Tuesday, May 03, 2011

State Of Tubelessness: 2011

I've written on the tubeless thing several times before, so I figured I better start dating the titles so folks can find this stuff if they want to later! (Always striving to improve here at G-Ted Productions)

State Of Tubelessness: 2011: Recently my co-writer at Twenty Nine Inches wrote this article on his recent tubeless experiences. Basically, what the gist of the article is about, is how there are different standards at work in tubeless tires that, at times, do not work very well when mixed together.

This is a big problem when manufacturers do not delineate the rules for playing with their products and others that are available. It basically puts the onus on the riders, and at times, that can lead to rather scary consequences.

Everybody has their favorite players in the game too. Some will say their deal is a homemade system. Those can be okay, but also can be a pain to install, and maybe not very repeatable, or very re-usable, or both. Some go all in for Stan's. Some are all about "UST". I've had success with all of these, but again, it is easy to have failures with all of those as well. Get a "bad" combination of tire, rim, and whatever system you are using, and blammo! Sealant everywhere, and hopefully you weren't riding when it happened! Or, in some cases, like a TNT Geax tire on a Stan's rim, you can barely get the tire on or off without damage to rim, tire, or your hands!

Added into this are the "not really certified" for tubeless use tires, rims, and their combinations, and you can see where things can get sideways real quick.

My feeling is that the marketplace is going to a hybrid system of Stan's and UST specs. I am seeing more things like this cropping up. Stan's-like tape, latex sealant based on Stan's, and a UST bead spec tire on a traditional hook bead rim, without the licensing of the "UST Label". It works okay, but in my opinion, it smacks of the "easy way out" for manufacturers, and isn't really the best solution, although it works more often than not. It's "open source" stuff, and doesn't cost more money due to licensing, etc.

What is too bad is that the best systems are under license, and available only through a few brands. Stan's actual "BST" rims can be had through Stan's, of course, or Sun-Ringle'. The rims flat out work like a champ, but the resource could be improved upon by other manufacturers if it was open source technology. The other system that is dead reliable, easy to use, and makes a ton of sense is Bontrager's TLR rim strip and tires. I have converted a few non-Bontrager rims with TLR rim strips and it works great in similar to Bontrager rims. But think about what it would be like if all you had to do was pop in a plastic rim strip into a rim to go tubeless. It makes any rim, in effect, a UST kind of rim, but reversible to a standard rim, so you could build a wheel, replace spokes, or swap the plastic rim strip to another rim at will. Again though, it isn't a spec that is available to anyone without paying for it to Bontrager. Too bad.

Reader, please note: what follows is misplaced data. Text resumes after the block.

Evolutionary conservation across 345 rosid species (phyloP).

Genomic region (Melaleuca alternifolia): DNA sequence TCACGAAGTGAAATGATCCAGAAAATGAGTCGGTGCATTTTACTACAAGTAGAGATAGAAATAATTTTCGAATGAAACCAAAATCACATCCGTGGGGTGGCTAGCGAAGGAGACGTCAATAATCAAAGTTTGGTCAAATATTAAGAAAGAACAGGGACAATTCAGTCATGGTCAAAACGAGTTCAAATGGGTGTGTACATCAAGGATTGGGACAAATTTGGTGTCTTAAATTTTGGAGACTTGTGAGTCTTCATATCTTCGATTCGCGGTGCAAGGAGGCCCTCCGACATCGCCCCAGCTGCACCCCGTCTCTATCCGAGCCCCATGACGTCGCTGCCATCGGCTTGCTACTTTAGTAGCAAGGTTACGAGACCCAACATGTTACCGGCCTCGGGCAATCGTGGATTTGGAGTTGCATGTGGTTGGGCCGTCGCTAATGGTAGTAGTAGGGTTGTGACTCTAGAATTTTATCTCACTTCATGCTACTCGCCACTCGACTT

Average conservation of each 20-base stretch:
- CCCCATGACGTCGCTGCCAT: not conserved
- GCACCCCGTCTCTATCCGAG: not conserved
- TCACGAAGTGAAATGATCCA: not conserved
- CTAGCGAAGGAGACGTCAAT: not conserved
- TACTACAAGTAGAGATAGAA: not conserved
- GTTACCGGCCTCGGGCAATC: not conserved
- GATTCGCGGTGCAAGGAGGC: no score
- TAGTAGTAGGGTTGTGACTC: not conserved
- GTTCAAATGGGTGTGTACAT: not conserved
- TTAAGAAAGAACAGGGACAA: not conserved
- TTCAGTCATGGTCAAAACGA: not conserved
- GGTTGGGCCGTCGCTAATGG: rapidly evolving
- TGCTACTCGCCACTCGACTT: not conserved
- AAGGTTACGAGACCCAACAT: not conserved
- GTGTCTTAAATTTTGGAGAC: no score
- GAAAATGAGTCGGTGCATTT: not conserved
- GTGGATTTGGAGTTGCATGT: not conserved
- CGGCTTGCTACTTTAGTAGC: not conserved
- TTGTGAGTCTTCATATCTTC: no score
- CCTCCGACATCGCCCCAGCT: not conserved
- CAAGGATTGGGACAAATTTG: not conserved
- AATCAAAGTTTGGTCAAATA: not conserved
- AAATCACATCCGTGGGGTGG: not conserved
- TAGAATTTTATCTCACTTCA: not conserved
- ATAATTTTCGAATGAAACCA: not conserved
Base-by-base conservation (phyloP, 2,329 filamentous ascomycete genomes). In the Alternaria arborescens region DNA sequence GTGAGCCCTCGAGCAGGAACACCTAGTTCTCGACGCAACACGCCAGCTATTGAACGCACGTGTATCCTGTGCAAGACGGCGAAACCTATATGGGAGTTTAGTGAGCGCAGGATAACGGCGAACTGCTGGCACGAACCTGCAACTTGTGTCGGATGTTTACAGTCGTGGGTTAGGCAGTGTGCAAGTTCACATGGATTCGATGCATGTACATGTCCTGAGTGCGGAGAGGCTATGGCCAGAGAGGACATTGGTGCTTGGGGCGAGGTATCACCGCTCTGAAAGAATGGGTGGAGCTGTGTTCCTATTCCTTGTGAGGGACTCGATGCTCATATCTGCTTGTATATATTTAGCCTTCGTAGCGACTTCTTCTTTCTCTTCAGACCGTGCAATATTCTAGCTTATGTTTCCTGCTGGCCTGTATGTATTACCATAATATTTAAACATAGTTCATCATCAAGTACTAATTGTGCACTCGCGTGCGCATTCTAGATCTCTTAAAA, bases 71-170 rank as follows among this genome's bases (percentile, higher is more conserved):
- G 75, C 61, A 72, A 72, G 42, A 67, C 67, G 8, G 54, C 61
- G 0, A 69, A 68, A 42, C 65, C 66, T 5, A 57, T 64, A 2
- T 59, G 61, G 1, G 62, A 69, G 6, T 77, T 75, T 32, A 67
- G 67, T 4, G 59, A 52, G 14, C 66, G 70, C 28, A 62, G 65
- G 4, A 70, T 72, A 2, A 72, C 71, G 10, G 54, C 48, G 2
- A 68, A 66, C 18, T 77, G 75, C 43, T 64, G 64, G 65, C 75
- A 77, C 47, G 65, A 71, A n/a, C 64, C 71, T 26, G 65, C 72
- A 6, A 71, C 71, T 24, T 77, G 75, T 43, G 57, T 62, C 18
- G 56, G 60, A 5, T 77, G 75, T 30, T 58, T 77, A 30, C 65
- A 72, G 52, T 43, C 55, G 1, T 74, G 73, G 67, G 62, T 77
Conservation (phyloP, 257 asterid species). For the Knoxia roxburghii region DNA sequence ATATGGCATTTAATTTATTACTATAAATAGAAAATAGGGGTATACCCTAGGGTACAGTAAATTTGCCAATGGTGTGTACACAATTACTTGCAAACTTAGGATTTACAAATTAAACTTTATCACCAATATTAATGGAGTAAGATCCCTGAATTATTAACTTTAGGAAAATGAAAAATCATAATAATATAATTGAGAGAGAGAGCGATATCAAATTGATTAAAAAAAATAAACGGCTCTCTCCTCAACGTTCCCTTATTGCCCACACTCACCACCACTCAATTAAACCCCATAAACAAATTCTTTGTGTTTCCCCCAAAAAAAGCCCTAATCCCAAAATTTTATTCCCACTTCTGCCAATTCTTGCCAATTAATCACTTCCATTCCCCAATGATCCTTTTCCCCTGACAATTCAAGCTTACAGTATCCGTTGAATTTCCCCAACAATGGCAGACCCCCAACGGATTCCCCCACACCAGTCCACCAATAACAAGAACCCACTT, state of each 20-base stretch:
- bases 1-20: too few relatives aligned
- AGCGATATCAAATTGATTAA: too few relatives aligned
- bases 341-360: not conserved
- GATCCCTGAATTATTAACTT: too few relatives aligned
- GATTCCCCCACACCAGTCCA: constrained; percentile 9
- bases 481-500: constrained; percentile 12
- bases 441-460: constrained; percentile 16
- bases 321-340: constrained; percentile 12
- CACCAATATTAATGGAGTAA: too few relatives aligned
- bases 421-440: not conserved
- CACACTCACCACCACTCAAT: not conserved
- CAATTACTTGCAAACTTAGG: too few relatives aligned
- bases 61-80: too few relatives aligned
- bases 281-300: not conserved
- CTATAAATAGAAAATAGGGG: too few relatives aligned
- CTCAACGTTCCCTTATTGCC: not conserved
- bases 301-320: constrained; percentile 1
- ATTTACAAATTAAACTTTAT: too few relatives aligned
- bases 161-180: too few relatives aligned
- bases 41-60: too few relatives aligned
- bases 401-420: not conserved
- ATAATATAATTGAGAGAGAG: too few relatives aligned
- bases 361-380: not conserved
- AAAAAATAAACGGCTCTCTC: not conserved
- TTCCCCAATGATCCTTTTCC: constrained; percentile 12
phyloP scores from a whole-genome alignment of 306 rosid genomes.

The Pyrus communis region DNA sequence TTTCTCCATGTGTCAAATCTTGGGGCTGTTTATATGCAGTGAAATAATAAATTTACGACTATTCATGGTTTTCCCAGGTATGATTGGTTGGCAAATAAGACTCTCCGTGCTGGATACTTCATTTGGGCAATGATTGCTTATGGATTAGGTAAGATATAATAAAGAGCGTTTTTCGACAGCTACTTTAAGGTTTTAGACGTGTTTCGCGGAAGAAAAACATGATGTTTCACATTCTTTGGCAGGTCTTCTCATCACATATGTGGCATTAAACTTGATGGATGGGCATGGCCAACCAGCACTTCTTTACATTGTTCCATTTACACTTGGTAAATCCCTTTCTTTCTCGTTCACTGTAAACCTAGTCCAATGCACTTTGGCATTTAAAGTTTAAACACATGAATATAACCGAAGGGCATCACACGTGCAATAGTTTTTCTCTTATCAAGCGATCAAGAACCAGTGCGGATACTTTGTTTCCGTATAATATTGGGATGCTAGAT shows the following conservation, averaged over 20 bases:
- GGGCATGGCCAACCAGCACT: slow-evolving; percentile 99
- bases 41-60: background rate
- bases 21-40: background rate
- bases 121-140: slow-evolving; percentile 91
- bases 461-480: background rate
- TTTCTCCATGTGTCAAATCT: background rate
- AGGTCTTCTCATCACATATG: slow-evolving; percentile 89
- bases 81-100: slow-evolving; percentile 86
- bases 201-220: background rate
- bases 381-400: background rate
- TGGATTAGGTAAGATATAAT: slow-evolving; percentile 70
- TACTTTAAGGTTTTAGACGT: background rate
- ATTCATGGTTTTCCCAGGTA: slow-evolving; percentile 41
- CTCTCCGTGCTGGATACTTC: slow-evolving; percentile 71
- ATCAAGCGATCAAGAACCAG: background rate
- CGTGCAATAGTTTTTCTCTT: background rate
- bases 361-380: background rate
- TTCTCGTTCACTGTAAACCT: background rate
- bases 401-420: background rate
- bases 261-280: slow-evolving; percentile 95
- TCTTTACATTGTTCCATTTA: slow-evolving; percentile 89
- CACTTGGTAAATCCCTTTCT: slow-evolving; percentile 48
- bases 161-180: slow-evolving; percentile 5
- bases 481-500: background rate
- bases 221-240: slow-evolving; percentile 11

Others will say a true "UST" rim with capability to be laced to any hub is the deal we should be looking for. Hmmm....I don't know. Not all tires that are "tubeless ready" play well on UST rims. (My co-writer knows this all too well!). That might be a great rim, but tire manufacturers would necessarily all have to be on board with a UST spec tire, and that isn't about to happen any day soon either.

So, in the meantime, choose you system and tires wisely, and you'll have repeatable, good results. Be careless, and you may end up regretting your choices. Yes, it would be cool to have a chart detailing all the possibilities out for every tire/rim combination, but it would also be nice if the industry would do the right thing, and make that obvious from their end. I think it is their responsibility to at least make that clear to us as riders.


kdoggett said...


I posted a question on mtbr.com a week ago, got no responses, but maybe you can help me. I apologize if it is not specifically related to this post, but it is tubeless related.

Do you or others have experience running a tubeless set up with a tube after you have flatted and can't get the tubeless tire to seal? Theoretically it should be no problem, to run the rest of the ride with a tube until a repair can be made later or perhaps even the tire changed out if it can't be repaired.

Specifically what I am wondering about running with a tube is if there might be a variety of thorns, glass, and other sharpies that sealed up no problem when set up tubeless, but that might now start puncturing the newly installed tube which is not protected with sealant. Do you have any thoughts on this?

Jon said...

I get around all of those tubeless problems by...running tubes in my tires. I have yet to see the balance of advantage-to-disadvantage tip in the right direction (for me).

perhaps, if the manufacturers all get on the same page, that may one day happen.

Until then; tubes for me.

Guitar Ted said...

@kdoggett: I would NEVER put a tube in any tire without first checking it for foreign objects. It is just something ingrained in me from being a mechanic. I suggest that everyone do the same, especially since your scenario is entirely plausible.

Better to be careful/safe, than sorry!

kdoggett said...

Yes, I agree about checking the tire for foreign objects. When running a tube, one hopefully finds any foreign object when they fix a flat, and the hole in the tube gives a clue on where to look. When running tubeless, it seems like there could be multiple foreign objects by the time you finally flat and some of those could be hard to find, e.g. glass shards embedded down in the rubber... This is completely hypothetical and may not be a real concern. I've only been running tubeless a few months with no flats. Just wondering what others have experienced.